With each high-profile data breach or new regulation, organizations are turning to logs to provide a continuous trail of everything that happens with their IT systems and, more importantly, with their data.
Logs of different types are generated from different sources at an astounding rate, allowing for a detailed--if sometimes cloudy--picture of IT activity. If a disgruntled employee with an intent to steal data accesses a database containing confidential information, there would likely be a log of that activity that someone could review to determine the who, what and when. Logs provide the bread crumbs that organizations can use to follow the paths of all of their users, bad-intentioned or not.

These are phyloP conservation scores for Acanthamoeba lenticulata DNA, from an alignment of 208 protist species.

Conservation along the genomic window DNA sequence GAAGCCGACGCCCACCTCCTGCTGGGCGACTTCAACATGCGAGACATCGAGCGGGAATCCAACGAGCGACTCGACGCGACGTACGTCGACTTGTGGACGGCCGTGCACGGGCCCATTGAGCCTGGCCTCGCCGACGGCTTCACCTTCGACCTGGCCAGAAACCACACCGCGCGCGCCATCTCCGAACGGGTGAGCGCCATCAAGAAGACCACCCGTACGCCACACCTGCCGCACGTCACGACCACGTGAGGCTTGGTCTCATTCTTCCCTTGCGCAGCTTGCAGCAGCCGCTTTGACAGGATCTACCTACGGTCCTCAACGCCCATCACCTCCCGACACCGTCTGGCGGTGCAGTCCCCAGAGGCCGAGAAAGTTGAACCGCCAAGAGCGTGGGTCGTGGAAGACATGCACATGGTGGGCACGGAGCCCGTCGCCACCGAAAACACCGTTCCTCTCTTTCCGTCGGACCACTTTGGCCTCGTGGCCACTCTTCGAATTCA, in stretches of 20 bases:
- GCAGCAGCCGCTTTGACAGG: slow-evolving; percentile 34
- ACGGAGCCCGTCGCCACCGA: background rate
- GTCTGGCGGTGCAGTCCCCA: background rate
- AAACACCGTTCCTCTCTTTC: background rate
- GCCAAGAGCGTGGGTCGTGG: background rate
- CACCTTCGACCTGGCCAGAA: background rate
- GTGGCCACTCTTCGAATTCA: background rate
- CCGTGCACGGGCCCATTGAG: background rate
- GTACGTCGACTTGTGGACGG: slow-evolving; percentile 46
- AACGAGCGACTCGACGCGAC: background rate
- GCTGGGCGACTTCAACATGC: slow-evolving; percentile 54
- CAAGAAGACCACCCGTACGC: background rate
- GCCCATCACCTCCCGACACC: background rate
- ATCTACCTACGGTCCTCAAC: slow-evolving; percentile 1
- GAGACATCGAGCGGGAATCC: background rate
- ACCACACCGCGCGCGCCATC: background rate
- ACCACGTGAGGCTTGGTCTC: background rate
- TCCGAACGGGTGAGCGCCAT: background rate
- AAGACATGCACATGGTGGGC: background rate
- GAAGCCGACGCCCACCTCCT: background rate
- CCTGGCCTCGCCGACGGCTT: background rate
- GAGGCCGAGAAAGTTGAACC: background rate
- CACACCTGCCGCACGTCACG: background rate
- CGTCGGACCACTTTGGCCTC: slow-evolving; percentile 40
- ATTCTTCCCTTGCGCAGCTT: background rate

It follows that managing these logs can benefit an organization in many ways. They offer situational awareness and help organizations pinpoint new threats as well as allow their effective investigation. Routine log reviews and in-depth analysis of stored logs are beneficial for identifying security incidents, policy violations, fraudulent activity and operational problems shortly after they have occurred, as well as for providing information useful for resolving such problems.
Source: Computerworld, http://computerworld.com
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